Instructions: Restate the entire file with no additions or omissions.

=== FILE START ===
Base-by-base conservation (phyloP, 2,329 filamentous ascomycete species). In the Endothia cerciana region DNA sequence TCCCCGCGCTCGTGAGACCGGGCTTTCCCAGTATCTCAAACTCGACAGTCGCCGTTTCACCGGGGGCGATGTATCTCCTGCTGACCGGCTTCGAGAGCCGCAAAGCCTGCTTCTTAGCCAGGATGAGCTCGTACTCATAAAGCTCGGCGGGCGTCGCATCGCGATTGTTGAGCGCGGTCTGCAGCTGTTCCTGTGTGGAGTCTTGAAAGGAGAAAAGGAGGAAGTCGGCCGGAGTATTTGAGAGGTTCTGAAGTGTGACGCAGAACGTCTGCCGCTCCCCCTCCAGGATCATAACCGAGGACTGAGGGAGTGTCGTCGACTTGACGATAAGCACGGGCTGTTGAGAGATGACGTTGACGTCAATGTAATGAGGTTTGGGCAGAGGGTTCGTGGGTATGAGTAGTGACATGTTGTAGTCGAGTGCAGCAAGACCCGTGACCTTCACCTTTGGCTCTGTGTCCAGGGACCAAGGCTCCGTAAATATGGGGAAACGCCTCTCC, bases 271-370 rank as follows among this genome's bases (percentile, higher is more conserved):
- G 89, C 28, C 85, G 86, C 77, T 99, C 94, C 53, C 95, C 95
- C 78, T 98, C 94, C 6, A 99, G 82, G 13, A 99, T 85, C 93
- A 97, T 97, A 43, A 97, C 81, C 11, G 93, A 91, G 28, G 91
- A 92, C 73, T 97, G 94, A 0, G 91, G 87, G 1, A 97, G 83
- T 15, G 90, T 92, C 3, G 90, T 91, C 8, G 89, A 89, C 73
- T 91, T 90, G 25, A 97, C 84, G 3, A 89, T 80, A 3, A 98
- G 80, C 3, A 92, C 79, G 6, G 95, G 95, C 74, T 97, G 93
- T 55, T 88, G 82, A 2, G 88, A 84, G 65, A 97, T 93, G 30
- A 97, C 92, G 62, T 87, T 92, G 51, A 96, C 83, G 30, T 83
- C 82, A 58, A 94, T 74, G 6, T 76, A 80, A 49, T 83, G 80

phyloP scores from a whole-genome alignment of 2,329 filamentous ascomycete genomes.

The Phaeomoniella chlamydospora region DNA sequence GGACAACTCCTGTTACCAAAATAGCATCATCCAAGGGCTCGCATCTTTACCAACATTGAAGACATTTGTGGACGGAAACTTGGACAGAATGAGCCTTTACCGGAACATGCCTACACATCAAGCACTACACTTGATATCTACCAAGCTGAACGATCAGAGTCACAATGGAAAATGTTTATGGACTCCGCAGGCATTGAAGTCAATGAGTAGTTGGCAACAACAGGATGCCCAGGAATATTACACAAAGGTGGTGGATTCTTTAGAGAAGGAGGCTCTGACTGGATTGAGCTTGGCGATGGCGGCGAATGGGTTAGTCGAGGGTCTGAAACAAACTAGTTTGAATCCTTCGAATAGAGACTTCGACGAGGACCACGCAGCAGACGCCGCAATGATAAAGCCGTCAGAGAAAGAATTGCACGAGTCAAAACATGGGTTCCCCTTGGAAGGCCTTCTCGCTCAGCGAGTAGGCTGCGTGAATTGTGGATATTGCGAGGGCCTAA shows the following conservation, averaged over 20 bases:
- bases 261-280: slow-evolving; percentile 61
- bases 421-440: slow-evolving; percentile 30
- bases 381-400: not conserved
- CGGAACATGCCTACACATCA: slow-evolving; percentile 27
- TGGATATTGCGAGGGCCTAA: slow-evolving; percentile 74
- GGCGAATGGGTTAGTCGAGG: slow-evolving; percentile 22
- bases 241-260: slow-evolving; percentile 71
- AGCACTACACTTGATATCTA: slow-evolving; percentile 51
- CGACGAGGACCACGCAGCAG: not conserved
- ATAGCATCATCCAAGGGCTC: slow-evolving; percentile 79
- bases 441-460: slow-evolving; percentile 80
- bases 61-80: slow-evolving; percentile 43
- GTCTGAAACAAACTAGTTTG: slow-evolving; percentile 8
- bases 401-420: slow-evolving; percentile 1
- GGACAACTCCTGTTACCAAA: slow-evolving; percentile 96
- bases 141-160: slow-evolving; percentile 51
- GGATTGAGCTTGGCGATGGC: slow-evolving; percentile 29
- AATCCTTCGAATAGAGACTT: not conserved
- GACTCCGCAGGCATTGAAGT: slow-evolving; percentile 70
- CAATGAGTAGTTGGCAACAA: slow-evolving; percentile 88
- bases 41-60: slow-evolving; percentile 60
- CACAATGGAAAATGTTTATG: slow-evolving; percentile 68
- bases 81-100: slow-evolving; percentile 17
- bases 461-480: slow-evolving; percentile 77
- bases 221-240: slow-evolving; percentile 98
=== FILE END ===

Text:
Base-by-base conservation (phyloP, 2,329 filamentous ascomycete species). In the Endothia cerciana region DNA sequence TCCCCGCGCTCGTGAGACCGGGCTTTCCCAGTATCTCAAACTCGACAGTCGCCGTTTCACCGGGGGCGATGTATCTCCTGCTGACCGGCTTCGAGAGCCGCAAAGCCTGCTTCTTAGCCAGGATGAGCTCGTACTCATAAAGCTCGGCGGGCGTCGCATCGCGATTGTTGAGCGCGGTCTGCAGCTGTTCCTGTGTGGAGTCTTGAAAGGAGAAAAGGAGGAAGTCGGCCGGAGTATTTGAGAGGTTCTGAAGTGTGACGCAGAACGTCTGCCGCTCCCCCTCCAGGATCATAACCGAGGACTGAGGGAGTGTCGTCGACTTGACGATAAGCACGGGCTGTTGAGAGATGACGTTGACGTCAATGTAATGAGGTTTGGGCAGAGGGTTCGTGGGTATGAGTAGTGACATGTTGTAGTCGAGTGCAGCAAGACCCGTGACCTTCACCTTTGGCTCTGTGTCCAGGGACCAAGGCTCCGTAAATATGGGGAAACGCCTCTCC, bases 271-370 rank as follows among this genome's bases (percentile, higher is more conserved):
- G 89, C 28, C 85, G 86, C 77, T 99, C 94, C 53, C 95, C 95
- C 78, T 98, C 94, C 6, A 99, G 82, G 13, A 99, T 85, C 93
- A 97, T 97, A 43, A 97, C 81, C 11, G 93, A 91, G 28, G 91
- A 92, C 73, T 97, G 94, A 0, G 91, G 87, G 1, A 97, G 83
- T 15, G 90, T 92, C 3, G 90, T 91, C 8, G 89, A 89, C 73
- T 91, T 90, G 25, A 97, C 84, G 3, A 89, T 80, A 3, A 98
- G 80, C 3, A 92, C 79, G 6, G 95, G 95, C 74, T 97, G 93
- T 55, T 88, G 82, A 2, G 88, A 84, G 65, A 97, T 93, G 30
- A 97, C 92, G 62, T 87, T 92, G 51, A 96, C 83, G 30, T 83
- C 82, A 58, A 94, T 74, G 6, T 76, A 80, A 49, T 83, G 80

phyloP scores from a whole-genome alignment of 2,329 filamentous ascomycete genomes.

The Phaeomoniella chlamydospora region DNA sequence GGACAACTCCTGTTACCAAAATAGCATCATCCAAGGGCTCGCATCTTTACCAACATTGAAGACATTTGTGGACGGAAACTTGGACAGAATGAGCCTTTACCGGAACATGCCTACACATCAAGCACTACACTTGATATCTACCAAGCTGAACGATCAGAGTCACAATGGAAAATGTTTATGGACTCCGCAGGCATTGAAGTCAATGAGTAGTTGGCAACAACAGGATGCCCAGGAATATTACACAAAGGTGGTGGATTCTTTAGAGAAGGAGGCTCTGACTGGATTGAGCTTGGCGATGGCGGCGAATGGGTTAGTCGAGGGTCTGAAACAAACTAGTTTGAATCCTTCGAATAGAGACTTCGACGAGGACCACGCAGCAGACGCCGCAATGATAAAGCCGTCAGAGAAAGAATTGCACGAGTCAAAACATGGGTTCCCCTTGGAAGGCCTTCTCGCTCAGCGAGTAGGCTGCGTGAATTGTGGATATTGCGAGGGCCTAA shows the following conservation, averaged over 20 bases:
- bases 261-280: slow-evolving; percentile 61
- bases 421-440: slow-evolving; percentile 30
- bases 381-400: not conserved
- CGGAACATGCCTACACATCA: slow-evolving; percentile 27
- TGGATATTGCGAGGGCCTAA: slow-evolving; percentile 74
- GGCGAATGGGTTAGTCGAGG: slow-evolving; percentile 22
- bases 241-260: slow-evolving; percentile 71
- AGCACTACACTTGATATCTA: slow-evolving; percentile 51
- CGACGAGGACCACGCAGCAG: not conserved
- ATAGCATCATCCAAGGGCTC: slow-evolving; percentile 79
- bases 441-460: slow-evolving; percentile 80
- bases 61-80: slow-evolving; percentile 43
- GTCTGAAACAAACTAGTTTG: slow-evolving; percentile 8
- bases 401-420: slow-evolving; percentile 1
- GGACAACTCCTGTTACCAAA: slow-evolving; percentile 96
- bases 141-160: slow-evolving; percentile 51
- GGATTGAGCTTGGCGATGGC: slow-evolving; percentile 29
- AATCCTTCGAATAGAGACTT: not conserved
- GACTCCGCAGGCATTGAAGT: slow-evolving; percentile 70
- CAATGAGTAGTTGGCAACAA: slow-evolving; percentile 88
- bases 41-60: slow-evolving; percentile 60
- CACAATGGAAAATGTTTATG: slow-evolving; percentile 68
- bases 81-100: slow-evolving; percentile 17
- bases 461-480: slow-evolving; percentile 77
- bases 221-240: slow-evolving; percentile 98